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Ding Dong, the Lakers are Dead (at least for this year)

Posted on May 08, 2011 by Dean Hybl

The dismal performance by the Los Angeles Lakers in the 2011 NBA playoffs was a surprise to everyone.

Even when the two-time defending NBA Champion Los Angeles Lakers lost the first two games of their Western Conference playoff series at home to the perennial underachieving Dallas Mavericks, most of the NBA “experts” still expected Phil Jackson, Kobe Bryant and the Lakers to eventually flip a switch and return to their dominating ways.

That prediction was officially proved wrong on Sunday afternoon as the Mavericks whipped the Lakers 122-86 to complete an improbable four-game sweep of the former champions.

While history and past success are as celebrated in the NBA as in any other major professional sport, there comes a time when banners and history are no longer enough.

Though still a very talented team with a Hall of Fame coach and all-time great superstar, the Lakers are starting to show signs of age and the difficulty of staying motivated at the highest level.

There was a lot of talk this season about how they could just “flip the switch” when it was time to play their best, but the reality is that in a league where the difference in overall team talent is rather minimal, it isn’t all that easy to just suddenly jump from average to awesome.

The question now facing the Lakers is whether they can rebound next year with the same cast of characters or if it will take a significant overhaul for the Lakers to return to prominence.

Of the top 10 players on the roster, only 25-year-old reserve Shannon Brown and 23-year-old starting center Andrew Bynum are under the age of 30.

At 32-years-old, Kobe Bryant proved that he is still among the elite players in the league with an average of 25.3 points per game, but his scoring average has now declined for five straight years and after 15 NBA seasons it is likely that trend will continue in coming seasons.

Will this really be the final exit for Phil Jackson?

Paul Gasol (30-years old) had another outstanding regular season for the Lakers, but he was much more inconsistent in the playoffs. The same could be said for 31-year-old Lamar Odom.

When on the court, Bynum has been an x-factor player for the Lakers, but he is often injured and his strained relationship with Bryant took another hit during the playoffs. Given that Kobe isn’t going anywhere, it is very likely that Bynum has played his final game in a Lakers uniform.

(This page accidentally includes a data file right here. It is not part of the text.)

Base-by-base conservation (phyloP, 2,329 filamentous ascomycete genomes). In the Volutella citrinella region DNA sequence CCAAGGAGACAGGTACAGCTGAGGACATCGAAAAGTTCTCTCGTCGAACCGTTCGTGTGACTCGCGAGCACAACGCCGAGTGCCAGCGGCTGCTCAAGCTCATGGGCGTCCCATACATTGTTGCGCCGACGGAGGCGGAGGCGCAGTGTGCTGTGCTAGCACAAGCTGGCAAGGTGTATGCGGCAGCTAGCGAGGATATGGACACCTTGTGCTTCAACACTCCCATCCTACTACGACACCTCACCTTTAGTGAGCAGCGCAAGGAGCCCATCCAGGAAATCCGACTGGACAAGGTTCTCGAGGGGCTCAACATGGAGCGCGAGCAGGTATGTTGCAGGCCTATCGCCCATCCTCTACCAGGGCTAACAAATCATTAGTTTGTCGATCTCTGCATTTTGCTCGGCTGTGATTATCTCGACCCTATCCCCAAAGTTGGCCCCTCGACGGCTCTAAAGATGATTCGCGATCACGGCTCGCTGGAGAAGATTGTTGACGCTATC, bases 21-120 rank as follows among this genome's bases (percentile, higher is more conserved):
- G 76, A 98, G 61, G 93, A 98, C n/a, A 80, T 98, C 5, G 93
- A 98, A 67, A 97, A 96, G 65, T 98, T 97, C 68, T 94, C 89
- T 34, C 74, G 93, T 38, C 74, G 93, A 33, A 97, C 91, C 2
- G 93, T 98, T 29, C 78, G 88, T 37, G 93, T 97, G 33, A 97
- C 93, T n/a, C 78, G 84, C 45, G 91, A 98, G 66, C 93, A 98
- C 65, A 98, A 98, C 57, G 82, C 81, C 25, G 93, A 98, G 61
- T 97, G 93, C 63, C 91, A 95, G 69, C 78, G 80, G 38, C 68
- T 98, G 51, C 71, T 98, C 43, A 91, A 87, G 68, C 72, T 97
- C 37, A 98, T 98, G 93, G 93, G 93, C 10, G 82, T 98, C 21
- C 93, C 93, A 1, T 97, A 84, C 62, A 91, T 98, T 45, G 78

Both Ron Artest and Derek Fisher were solid role players for the Lakers during their championship runs, but neither played at a consistently high level in 2011 and that reflected into the playoffs.

Using past history as a guide, many believe it is inevitable that superstar center Dwight Howard will soon be heading west to team with Bryant on another Laker dynasty. He has shown increased frustration with Orlando and has only one year left before he can become a free agent, so it probably wouldn’t be a good bet to think he will not soon follow in the footsteps of Wilt Chamberlin, Kareem Abdul-Jabbar and Shaquille O’Neal. All of whom established their dominance for another franchise, but secured their legacies while helping lead the Lakers to championships.

An interesting question is exactly who will be directing the team from the bench in future seasons. Every indication is that Phil Jackson will rise off into the sunset with his 11 championships. However, Jackson is a very proud person and you have to wonder if getting swept in his final playoff series is really how he wants to exit the NBA.

So the Lakers are done for 2011, but with 10 NBA titles and 16 appearances in the Finals since 1980 you can guarantee that the Lakers will simply reload and be ready for another run next season.

The faces may change, but the results pretty much stay the same.

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